A few weeks back Joan Baez slogged through muck and squalor to perform in a favela on one of Rio’s hills. Her audience: 30 slum dwellers. Another night she climbed onto a stage at Sao Paolo’s Catholic University and explained to the SRO crowd of 1,500 that she had been forbidden to sing by the federal police. The concert had been canceled on technical legal grounds. So, instead, Baez proclaimed, “I’d just like to sit close to you for a while. I love you all.”
During her six-country tour of Latin America, she had five major performances called off as right-wing regimes apparently sought to mute her message on human rights. In 1979 Baez set up Humanitas International to focus attention on prisoners in Vietnam. Recently the organization has begun to examine human rights issues in Latin America, and Baez is the first to admit that her trip there was to be part entertainment, part agitprop. Accompanied by Humanitas executive director Jeanne Triolo Murphy, she intended to meet with local human rights activists. “We do that everywhere,” Baez says. “Germany, Spain, wherever we can.”
In parts of South America, however, Baez was met by tear gas, harassment, police surveillance and death threats. She conceded after returning from the five-week trip: “Sometimes I felt like a pariah.” She did manage some two dozen impromptu performances in Argentina and Brazil though her gigs were outlawed. “I had really planned to enter these countries quietly,” she contends. “I’m softer now than in the ’60s. I didn’t feel compelled to be strident in Latin America.”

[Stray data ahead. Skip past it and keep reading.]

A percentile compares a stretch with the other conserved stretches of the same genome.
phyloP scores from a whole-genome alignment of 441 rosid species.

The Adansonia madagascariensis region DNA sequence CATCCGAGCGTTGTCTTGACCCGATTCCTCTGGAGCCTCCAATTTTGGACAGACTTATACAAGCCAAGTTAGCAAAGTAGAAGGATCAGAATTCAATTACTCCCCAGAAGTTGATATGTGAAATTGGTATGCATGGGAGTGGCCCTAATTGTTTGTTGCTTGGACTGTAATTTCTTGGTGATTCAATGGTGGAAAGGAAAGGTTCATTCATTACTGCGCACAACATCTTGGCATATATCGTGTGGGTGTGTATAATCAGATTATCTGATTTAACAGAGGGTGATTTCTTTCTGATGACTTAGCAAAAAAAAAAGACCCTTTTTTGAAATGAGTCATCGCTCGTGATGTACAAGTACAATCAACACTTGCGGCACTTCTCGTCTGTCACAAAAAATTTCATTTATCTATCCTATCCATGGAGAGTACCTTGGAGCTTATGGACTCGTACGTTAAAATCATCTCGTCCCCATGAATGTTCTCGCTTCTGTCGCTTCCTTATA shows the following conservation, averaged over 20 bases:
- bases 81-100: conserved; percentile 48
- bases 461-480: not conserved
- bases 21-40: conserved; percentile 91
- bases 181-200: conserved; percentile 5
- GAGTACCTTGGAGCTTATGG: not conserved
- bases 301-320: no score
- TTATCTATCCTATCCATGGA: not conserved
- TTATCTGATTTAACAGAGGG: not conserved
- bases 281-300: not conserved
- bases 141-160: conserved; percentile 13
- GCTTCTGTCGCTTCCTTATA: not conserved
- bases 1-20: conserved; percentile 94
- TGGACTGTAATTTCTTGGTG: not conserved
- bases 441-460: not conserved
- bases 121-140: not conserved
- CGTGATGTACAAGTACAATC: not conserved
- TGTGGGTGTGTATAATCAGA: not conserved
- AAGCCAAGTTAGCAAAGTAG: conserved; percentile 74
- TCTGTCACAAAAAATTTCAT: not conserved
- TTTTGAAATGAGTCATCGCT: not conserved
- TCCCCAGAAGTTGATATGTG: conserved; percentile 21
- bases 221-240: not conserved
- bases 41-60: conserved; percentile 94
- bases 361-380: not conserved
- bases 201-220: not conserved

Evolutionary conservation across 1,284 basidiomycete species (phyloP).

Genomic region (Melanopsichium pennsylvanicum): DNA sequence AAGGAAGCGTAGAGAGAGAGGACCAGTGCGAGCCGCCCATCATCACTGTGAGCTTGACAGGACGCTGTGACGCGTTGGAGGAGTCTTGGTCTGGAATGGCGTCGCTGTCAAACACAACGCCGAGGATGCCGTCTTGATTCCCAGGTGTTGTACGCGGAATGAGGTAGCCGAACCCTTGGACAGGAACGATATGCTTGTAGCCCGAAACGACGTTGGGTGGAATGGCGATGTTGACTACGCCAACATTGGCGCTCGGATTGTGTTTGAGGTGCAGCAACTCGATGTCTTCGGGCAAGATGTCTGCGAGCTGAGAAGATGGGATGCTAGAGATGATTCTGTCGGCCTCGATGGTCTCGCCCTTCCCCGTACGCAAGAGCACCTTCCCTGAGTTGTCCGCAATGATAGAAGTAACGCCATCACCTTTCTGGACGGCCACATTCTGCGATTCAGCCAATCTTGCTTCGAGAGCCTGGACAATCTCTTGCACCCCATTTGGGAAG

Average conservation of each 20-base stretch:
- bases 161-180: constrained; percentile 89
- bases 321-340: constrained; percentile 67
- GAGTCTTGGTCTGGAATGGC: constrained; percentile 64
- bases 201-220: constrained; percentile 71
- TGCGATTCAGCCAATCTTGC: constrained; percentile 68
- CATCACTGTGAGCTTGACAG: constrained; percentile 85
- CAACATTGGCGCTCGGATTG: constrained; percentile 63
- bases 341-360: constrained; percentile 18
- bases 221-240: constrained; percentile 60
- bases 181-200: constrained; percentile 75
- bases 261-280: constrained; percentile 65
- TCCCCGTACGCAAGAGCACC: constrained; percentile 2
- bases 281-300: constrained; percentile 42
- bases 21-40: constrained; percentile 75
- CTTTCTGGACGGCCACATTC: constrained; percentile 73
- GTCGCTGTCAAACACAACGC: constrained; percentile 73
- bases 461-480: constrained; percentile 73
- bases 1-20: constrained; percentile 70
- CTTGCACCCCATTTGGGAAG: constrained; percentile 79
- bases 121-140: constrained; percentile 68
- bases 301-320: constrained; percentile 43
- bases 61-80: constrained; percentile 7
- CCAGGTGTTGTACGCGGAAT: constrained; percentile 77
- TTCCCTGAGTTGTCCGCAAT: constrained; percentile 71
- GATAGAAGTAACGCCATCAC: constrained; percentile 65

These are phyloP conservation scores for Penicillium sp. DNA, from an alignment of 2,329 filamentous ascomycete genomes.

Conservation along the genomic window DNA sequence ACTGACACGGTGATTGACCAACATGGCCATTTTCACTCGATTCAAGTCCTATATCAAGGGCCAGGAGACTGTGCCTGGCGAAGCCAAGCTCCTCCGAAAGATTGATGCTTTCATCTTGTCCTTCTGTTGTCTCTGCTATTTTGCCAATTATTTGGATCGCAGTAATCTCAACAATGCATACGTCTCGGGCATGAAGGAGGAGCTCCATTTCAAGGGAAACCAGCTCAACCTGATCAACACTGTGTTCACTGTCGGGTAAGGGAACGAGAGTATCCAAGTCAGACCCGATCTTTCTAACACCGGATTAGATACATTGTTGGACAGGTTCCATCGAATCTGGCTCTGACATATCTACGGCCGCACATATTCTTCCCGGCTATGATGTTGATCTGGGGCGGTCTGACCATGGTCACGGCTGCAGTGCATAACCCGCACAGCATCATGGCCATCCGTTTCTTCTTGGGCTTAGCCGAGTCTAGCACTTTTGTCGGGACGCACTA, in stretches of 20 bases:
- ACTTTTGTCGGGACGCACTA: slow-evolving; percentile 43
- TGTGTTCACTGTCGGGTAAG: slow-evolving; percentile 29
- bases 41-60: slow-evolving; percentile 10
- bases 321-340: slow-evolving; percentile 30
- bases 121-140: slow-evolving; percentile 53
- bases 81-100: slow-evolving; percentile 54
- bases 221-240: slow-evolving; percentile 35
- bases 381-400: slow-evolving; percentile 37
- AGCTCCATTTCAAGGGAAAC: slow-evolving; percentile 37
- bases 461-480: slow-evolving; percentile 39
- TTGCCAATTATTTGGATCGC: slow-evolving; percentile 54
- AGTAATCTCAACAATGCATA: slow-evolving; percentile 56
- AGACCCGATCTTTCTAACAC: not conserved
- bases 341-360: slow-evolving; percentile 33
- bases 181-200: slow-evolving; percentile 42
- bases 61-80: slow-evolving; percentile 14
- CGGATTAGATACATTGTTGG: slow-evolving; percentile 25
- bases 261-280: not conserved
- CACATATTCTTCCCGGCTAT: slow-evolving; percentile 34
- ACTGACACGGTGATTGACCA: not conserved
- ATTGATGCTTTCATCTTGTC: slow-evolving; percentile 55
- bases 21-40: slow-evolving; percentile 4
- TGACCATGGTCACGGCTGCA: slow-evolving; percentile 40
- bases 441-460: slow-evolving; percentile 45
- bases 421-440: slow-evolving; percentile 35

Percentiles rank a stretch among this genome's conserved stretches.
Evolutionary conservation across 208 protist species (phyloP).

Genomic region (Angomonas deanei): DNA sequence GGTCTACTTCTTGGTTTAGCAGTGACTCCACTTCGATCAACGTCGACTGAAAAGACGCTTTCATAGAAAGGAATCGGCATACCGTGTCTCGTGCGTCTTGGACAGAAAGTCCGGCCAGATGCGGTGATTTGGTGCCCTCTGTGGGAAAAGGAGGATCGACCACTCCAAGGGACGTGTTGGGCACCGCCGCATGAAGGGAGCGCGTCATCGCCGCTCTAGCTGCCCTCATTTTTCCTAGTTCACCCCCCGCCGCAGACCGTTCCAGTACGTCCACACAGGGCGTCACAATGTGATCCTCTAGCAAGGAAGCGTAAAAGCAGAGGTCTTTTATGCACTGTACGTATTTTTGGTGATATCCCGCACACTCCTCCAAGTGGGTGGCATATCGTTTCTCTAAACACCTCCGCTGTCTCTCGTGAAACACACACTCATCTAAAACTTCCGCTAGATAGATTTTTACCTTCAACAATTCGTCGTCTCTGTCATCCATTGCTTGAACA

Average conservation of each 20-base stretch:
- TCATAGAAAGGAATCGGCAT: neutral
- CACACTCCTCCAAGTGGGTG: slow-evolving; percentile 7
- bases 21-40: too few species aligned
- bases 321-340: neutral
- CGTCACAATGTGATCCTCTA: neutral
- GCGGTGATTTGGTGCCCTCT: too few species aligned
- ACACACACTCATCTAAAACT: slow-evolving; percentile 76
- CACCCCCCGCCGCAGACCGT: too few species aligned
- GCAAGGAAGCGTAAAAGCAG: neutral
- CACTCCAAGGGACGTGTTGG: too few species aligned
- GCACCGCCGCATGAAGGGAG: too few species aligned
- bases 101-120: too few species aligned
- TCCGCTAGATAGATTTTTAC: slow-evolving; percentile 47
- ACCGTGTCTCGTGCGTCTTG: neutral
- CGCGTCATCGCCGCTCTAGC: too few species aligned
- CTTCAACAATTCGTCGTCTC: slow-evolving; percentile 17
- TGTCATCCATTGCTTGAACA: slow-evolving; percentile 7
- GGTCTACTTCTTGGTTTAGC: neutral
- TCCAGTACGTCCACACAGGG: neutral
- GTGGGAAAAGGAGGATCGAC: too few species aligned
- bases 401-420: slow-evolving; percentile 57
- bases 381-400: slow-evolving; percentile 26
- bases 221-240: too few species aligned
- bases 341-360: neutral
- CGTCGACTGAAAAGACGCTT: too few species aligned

Mexico allowed her to sing and fact-find at will. Her next stop was Argentina, where she stayed for 10 days at the invitation of Adolfo Pérez Esquivel, a champion of civil liberties whom she describes as “a lovely man burdened with the 1980 Nobel Peace Prize.” Baez was trailed around the clock by two plainclothes units. Even so, she met several times with families of desaparecidos—people who after being detained by the police have vanished. Conservative estimates put their numbers at 6,000. “I would sing and the families would cry,” Baez reports. “I realized that would be my gift in Argentina—to allow people their sorrow. But sometimes I would joke, ‘I have my guitar; do you have your hankies?’ And they would either smile or break into tears again.”
As the storm grew around her, Baez attracted a blizzard of press attention. When police moved in, forbidding her to sing in a Rio park one evening, 9,000 fans were already in attendance. Rather than disappoint them, a mute Baez decided to dance.
Brazilian officials canceled her first scheduled concert in Sao Paolo a half hour before showtime. The official reason: She didn’t have a work contract. Argues Baez: “If I were Frank Sinatra, it wouldn’t have mattered.” Instead, Baez began performing in the streets—and turned herself into a political cause celeb. Still, a carnival performer in a shanty town was uncomprehending: “There was this gringa who sat down and sang songs for us,” he said. “I didn’t understand anything.”
Though Chile permitted her to hold concerts, officials there confiscated film and a stack of audio cassettes when she left the country. Baez claims the tapes were far from subversive: “I hope they enjoy my voice lessons,” she says.
The trip ended with a warm welcome from the leftist government of Nicaragua and 25,000 fans in Managua, followed by a smooth but anticlimactic appearance in Venezuela’s capital, Caracas.
Returning home to Wood-side, Calif., an always fervent Baez averred, “I would have liked to have been arrested. That would have been appealing. It was my choice, but I couldn’t without jeopardizing everyone there.”
She is currently working on an album called The Children of the ’80s. Though she harbors no expectations of immediate political success, she explains, “I have to go on fighting. I get bored if I’m not engaged in something that interests me—and seems to involve other people’s predicaments.”